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Choline status and neurodevelopmental outcomes at 5 years of age in the Seychelles Child Development Nutrition Study

  • J. J. Strain (a1), Emeir M. McSorley (a1), Edwin van Wijngaarden (a2), Roni W. Kobrosly (a2), Maxine P. Bonham (a3), Maria S. Mulhern (a1), Alison J. McAfee (a1), Philip W. Davidson (a2), Conrad F. Shamlaye (a4), Juliette Henderson (a4), Gene E. Watson (a2), Sally W. Thurston (a2), Julie M. W. Wallace (a1), Per M. Ueland (a5) and Gary J. Myers (a2)...

Choline is an essential nutrient that is found in many food sources and plays a critical role in the development of the central nervous system. Animal studies have shown that choline status pre- and postnatally can have long-lasting effects on attention and memory; however, effects in human subjects have not been well studied. The aim of the present study was to examine the association between plasma concentrations of free choline and its related metabolites in children and their neurodevelopment in the Seychelles Child Development Nutrition Study, an ongoing longitudinal study assessing the development of children born to mothers with high fish consumption during pregnancy. Plasma concentrations of free choline, betaine, dimethylglycine (DMG), methionine and homocysteine and specific measures of neurodevelopment were measured in 210 children aged 5 years. The children's plasma free choline concentration (9·17 (sd 2·09) μmol/l) was moderately, but significantly, correlated with betaine (r 0·24; P= 0·0006), DMG (r 0·15; P= 0·03), methionine (r 0·24; P= 0·0005) and homocysteine (r 0·19; P= 0·006) concentrations. Adjusted multiple linear regression revealed that betaine concentrations were positively associated with Preschool Language Scale – total language scores (β = 0·066; P= 0·04), but no other associations were evident. We found no indication that free choline concentration or its metabolites, within the normal physiological range, are associated with neurodevelopmental outcomes in children at 5 years of age. As there is considerable animal evidence suggesting that choline status during development is associated with cognitive outcome, the issue deserves further study in other cohorts.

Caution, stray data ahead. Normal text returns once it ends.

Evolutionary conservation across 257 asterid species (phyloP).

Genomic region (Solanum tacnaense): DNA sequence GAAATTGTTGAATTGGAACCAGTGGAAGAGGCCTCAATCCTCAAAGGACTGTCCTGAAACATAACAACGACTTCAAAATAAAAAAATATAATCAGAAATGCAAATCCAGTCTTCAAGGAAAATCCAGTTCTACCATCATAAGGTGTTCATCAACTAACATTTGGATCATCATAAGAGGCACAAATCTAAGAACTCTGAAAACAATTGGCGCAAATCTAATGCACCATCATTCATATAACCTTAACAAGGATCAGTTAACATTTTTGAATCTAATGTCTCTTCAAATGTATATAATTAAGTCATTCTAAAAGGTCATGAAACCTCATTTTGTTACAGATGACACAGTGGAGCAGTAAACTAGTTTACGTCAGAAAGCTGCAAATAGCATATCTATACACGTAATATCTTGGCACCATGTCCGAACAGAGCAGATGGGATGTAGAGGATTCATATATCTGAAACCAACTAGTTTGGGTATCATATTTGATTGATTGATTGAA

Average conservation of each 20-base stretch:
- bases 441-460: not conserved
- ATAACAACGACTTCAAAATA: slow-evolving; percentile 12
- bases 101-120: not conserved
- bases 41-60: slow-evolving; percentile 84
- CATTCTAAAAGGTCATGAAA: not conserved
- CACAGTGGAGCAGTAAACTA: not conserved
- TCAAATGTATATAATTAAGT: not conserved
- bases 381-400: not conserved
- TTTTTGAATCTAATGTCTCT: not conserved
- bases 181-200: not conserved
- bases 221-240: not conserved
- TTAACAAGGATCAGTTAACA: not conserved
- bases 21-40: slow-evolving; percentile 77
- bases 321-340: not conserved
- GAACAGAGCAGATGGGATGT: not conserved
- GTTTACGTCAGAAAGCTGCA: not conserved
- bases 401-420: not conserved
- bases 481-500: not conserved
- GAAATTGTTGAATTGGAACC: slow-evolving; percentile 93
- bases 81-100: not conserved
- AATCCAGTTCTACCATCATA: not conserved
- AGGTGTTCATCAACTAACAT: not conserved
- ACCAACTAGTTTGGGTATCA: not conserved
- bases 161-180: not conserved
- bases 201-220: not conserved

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Corresponding author
*Corresponding author: Professor J. J. Strain, fax +44 28 7012 3023, email
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